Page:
It appears that this week on campus is Big-Little Week. If you’re not a college student, let me clue you in. New members of a sorority (littles) are assigned older members of the sorority (bigs), and the littles have no idea who their bigs are. During Big-Little week, bigs spend hours preparing elaborate gifts for their littles, showering them with lattes delivered to their favorite classes, roses, and other assorted goodies, all under the cover of anonymity.
The bigs are big on love, and so “I love my little” and “Best little ever!” are pasted all over campus, in the form of sticky notes down dorm hallways and even ads in the school paper. The littles post pictures of every gift to Facebook, with captions like “I love my big!” and “Best big everrrrrrrrrrr.” At the end of this week-long gift fest, the bigs reveal themselves to their littles, and hugs ensue, while the rest of us secretly contemplate joining a sorority just for the gifts.
The part that has always confused me about Big-Little Week is that it seems like these girls can hardly know each other. The big-little relationship happens early in the process, so it’s not like these girls have had a ton of time to bond with their potential bigs. Besides, they have no idea who their big is anyway due to the anonymity. But yet bigs go out of their way to do extravagant things for their littles, and their littles respond with glowing compliments and enough love to fill a 1960’s VW van.
As I scanned my news feed on Facebook last night and skipped past pictures of chocolates, roses, snacks, and dorm rooms decorated in streamers with signs saying “Your big loves you!’ I began wondering why such behavior has become just reserved for the sororities. I could write a lot more on a card about any of my friends than a big probably could about a little. I know what gifts my friends would like, and, just like a big, I can use Pinterest. So why don’t I?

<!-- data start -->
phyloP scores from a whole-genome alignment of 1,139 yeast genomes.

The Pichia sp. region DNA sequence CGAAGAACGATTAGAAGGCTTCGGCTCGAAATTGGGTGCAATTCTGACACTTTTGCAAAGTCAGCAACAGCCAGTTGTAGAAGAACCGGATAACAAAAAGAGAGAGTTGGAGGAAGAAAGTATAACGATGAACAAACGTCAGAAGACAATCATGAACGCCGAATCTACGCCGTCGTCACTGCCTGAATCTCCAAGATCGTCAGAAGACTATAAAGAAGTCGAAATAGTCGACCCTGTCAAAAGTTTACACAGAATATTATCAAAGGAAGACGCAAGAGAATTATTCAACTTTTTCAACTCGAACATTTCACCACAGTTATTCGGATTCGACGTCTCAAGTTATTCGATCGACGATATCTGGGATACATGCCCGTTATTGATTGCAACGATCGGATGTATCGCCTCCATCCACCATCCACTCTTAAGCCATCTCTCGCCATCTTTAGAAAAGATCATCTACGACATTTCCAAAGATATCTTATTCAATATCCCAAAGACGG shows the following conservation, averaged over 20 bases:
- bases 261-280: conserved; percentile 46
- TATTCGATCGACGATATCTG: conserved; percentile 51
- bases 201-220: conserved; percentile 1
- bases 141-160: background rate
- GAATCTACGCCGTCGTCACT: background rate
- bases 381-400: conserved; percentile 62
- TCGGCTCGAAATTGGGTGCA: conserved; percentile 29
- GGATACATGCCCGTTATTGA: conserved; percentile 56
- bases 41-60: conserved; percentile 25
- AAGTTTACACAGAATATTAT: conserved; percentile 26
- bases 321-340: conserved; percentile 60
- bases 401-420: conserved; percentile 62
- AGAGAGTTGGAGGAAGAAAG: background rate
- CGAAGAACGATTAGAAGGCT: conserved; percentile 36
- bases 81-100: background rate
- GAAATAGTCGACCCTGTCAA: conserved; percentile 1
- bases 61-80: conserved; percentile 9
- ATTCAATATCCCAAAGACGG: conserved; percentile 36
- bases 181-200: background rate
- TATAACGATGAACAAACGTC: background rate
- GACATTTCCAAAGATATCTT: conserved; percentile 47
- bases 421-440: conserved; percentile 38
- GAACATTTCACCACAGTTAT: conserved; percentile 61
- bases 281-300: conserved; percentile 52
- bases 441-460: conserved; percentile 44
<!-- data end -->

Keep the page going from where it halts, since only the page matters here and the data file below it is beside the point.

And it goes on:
I’ve written before about small acts of kindness and cheerfulness and the impact they can have. But I think bigger acts of thoughtfulness have their place, too. Freshman year, one of my loveliest friends showed up at my dorm unannounced during finals week to bring me a gift bag of all of my favorite things, with handwritten notes attached to each. I’m sure it took her some time to assemble it all and write all the notes, and I could see that when I received it. It totally lifted my spirits when I was frustrated during finals, and obviously the memory of it stuck with me.
I know we don’t all have infinite time on our hands to assemble elaborate gift baskets for friends or to sneak into their rooms and decorate them or to hire shirtless frat boys to show up at their apartments and sing to them. But for the people in our lives who truly matter, we could probably spare a few minutes to assemble something out of the ordinary. Even something completely free, like doing your roommate’s share of the chores during a stressful week of classes, could make a big impact.
And as for the love? We could probably show that a little more often, too. If bigs can get newspaper ads for their littles proclaiming their love, the least I can do is send a cute text to a friend telling them how much I appreciate them. I love my best friends like sisters (and brothers) as it is.
My purpose in writing this is not to bash sorority tradition, but to point out that we can maybe learn a thing or two from big-little week. Girls in sororities have just as busy of schedules as the rest of us, and yet they find time for extravagant gift-giving and acts of thoughtfulness. If the sorority girls can do it, why cant we?